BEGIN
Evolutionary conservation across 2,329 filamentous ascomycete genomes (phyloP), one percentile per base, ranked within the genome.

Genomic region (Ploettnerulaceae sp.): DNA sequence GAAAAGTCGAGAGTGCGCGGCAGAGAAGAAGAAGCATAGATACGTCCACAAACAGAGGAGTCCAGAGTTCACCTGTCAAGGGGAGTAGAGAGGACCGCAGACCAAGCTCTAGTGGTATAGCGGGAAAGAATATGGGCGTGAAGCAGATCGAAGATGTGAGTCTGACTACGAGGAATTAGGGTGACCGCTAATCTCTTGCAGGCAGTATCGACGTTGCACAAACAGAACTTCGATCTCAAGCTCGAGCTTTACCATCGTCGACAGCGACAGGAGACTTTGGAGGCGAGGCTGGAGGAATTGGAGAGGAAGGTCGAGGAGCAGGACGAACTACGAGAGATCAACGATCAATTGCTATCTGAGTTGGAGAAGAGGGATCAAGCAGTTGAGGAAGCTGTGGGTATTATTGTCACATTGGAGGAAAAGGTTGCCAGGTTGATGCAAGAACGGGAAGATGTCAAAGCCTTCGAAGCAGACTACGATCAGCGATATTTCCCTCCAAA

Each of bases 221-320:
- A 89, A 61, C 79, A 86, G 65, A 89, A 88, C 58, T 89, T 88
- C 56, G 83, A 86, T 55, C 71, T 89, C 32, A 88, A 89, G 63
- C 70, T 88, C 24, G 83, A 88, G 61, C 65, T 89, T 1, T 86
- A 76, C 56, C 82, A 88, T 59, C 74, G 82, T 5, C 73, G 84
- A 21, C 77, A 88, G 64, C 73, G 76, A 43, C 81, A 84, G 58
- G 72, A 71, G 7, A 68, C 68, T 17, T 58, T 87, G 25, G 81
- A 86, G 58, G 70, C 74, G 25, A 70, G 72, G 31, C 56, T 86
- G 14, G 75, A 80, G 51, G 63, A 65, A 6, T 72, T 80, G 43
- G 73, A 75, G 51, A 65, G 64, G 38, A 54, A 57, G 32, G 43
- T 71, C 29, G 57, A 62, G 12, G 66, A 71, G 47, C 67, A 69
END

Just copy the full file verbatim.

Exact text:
Evolutionary conservation across 2,329 filamentous ascomycete genomes (phyloP), one percentile per base, ranked within the genome.

Genomic region (Ploettnerulaceae sp.): DNA sequence GAAAAGTCGAGAGTGCGCGGCAGAGAAGAAGAAGCATAGATACGTCCACAAACAGAGGAGTCCAGAGTTCACCTGTCAAGGGGAGTAGAGAGGACCGCAGACCAAGCTCTAGTGGTATAGCGGGAAAGAATATGGGCGTGAAGCAGATCGAAGATGTGAGTCTGACTACGAGGAATTAGGGTGACCGCTAATCTCTTGCAGGCAGTATCGACGTTGCACAAACAGAACTTCGATCTCAAGCTCGAGCTTTACCATCGTCGACAGCGACAGGAGACTTTGGAGGCGAGGCTGGAGGAATTGGAGAGGAAGGTCGAGGAGCAGGACGAACTACGAGAGATCAACGATCAATTGCTATCTGAGTTGGAGAAGAGGGATCAAGCAGTTGAGGAAGCTGTGGGTATTATTGTCACATTGGAGGAAAAGGTTGCCAGGTTGATGCAAGAACGGGAAGATGTCAAAGCCTTCGAAGCAGACTACGATCAGCGATATTTCCCTCCAAA

Each of bases 221-320:
- A 89, A 61, C 79, A 86, G 65, A 89, A 88, C 58, T 89, T 88
- C 56, G 83, A 86, T 55, C 71, T 89, C 32, A 88, A 89, G 63
- C 70, T 88, C 24, G 83, A 88, G 61, C 65, T 89, T 1, T 86
- A 76, C 56, C 82, A 88, T 59, C 74, G 82, T 5, C 73, G 84
- A 21, C 77, A 88, G 64, C 73, G 76, A 43, C 81, A 84, G 58
- G 72, A 71, G 7, A 68, C 68, T 17, T 58, T 87, G 25, G 81
- A 86, G 58, G 70, C 74, G 25, A 70, G 72, G 31, C 56, T 86
- G 14, G 75, A 80, G 51, G 63, A 65, A 6, T 72, T 80, G 43
- G 73, A 75, G 51, A 65, G 64, G 38, A 54, A 57, G 32, G 43
- T 71, C 29, G 57, A 62, G 12, G 66, A 71, G 47, C 67, A 69